Jordan’s business choices had long been a massive cultural presence, but his 1990 partnership with McDonald’s brought in a new vanguard during a time when basketball and Black culture were becoming increasingly intertwined. En route to his first NBA championship, Jordan had established a reputation for dining at the eatery every morning for breakfast, and so the chain fashioned a burger named the McJordan after him, the first custom-issue branded meal of its kind: a Quarter Pounder with cheese, smoked bacon, and barbecue sauce. Initially, the sandwich was intended to be a monthlong limited release in select Chicago franchises, appealing to hometown Bulls fans. The overwhelmingly positive response, however, prompted an extension of the offering, branching out to Jordan’s home state and college stomping grounds of North Carolina and a few other states; the promotion ultimately ran from March 1991 to 1993.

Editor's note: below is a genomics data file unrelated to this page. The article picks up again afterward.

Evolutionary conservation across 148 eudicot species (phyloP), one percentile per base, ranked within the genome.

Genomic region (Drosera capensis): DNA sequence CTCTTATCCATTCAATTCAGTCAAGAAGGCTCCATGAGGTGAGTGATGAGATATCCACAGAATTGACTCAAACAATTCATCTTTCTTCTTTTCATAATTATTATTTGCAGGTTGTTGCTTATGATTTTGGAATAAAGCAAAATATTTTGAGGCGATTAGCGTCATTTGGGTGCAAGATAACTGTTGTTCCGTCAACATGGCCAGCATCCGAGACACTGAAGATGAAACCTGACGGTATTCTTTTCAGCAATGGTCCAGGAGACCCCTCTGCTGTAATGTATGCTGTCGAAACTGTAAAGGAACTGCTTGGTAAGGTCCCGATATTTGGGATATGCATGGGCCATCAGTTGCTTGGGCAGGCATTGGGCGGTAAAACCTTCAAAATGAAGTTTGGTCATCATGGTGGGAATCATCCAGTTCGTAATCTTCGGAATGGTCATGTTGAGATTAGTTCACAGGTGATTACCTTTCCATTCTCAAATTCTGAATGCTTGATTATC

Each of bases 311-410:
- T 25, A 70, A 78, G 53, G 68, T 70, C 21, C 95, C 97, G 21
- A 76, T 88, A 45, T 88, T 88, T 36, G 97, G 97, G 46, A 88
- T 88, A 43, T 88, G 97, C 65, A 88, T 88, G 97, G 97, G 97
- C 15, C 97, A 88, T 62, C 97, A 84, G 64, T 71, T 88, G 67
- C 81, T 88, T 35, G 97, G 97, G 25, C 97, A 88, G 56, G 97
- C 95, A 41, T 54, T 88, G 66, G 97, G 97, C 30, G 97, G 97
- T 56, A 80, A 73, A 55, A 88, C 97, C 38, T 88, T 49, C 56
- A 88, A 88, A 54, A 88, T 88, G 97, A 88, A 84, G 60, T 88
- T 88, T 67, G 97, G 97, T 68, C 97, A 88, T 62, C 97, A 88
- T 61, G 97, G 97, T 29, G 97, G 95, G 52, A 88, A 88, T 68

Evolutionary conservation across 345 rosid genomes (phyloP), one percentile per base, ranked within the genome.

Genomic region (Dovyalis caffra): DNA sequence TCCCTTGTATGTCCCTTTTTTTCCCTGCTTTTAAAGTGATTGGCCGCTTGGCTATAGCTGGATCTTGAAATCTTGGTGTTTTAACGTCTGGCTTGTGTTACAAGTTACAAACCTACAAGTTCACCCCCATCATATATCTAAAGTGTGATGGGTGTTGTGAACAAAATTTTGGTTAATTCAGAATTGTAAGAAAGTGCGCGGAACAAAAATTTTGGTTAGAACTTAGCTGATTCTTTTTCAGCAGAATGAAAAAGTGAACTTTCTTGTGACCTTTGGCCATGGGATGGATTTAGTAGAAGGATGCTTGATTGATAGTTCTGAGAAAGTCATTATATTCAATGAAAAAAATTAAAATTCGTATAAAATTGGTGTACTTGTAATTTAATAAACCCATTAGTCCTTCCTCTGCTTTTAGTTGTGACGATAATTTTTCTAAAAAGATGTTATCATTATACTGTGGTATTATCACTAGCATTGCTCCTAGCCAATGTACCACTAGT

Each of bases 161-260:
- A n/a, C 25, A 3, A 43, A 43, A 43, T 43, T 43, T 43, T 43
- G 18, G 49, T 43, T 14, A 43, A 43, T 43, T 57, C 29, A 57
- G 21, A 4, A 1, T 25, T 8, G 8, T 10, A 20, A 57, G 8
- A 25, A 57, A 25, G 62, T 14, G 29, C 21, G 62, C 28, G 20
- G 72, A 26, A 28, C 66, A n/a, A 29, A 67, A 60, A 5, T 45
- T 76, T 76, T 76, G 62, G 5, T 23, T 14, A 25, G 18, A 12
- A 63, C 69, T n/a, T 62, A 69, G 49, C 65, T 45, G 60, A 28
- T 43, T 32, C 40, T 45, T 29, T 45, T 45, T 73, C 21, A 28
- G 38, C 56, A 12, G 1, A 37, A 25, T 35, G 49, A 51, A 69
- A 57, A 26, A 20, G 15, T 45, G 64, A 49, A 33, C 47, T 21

As we moved deeper into the ’90s, the dominant cultural cache arguably turned away from sports stars and more toward musicians, particularly those connected tohip-hop and R&B. After the success of cultural curators such as Fab 5 Freddy in connecting uptown hip-hop and graffiti culture with the downtown club kids and tastemakers, and the capitalist triumph of Run-DMC’s Adidas endorsement in the ’80s helping to launch the group into the mainstream, it quickly became clear that the hip-hop industry was a ripe demographic for marketing and collaboration. Music executive Steve Stoute affirmed this trajectory in his book The Tanning of America: How Hip-Hop Created a Culture That Rewrote the Rules of the New Economy. “If really smart corporate executives had wanted to save money on all that market research about what the next new thing was going to be,” Stoute wrote, “they would only have had to turn to the hip-hop community — who were doing the research anyway, selecting trends that looked promising, creating overnight word-of-mouth promotion, and even adding their own product development ideas.”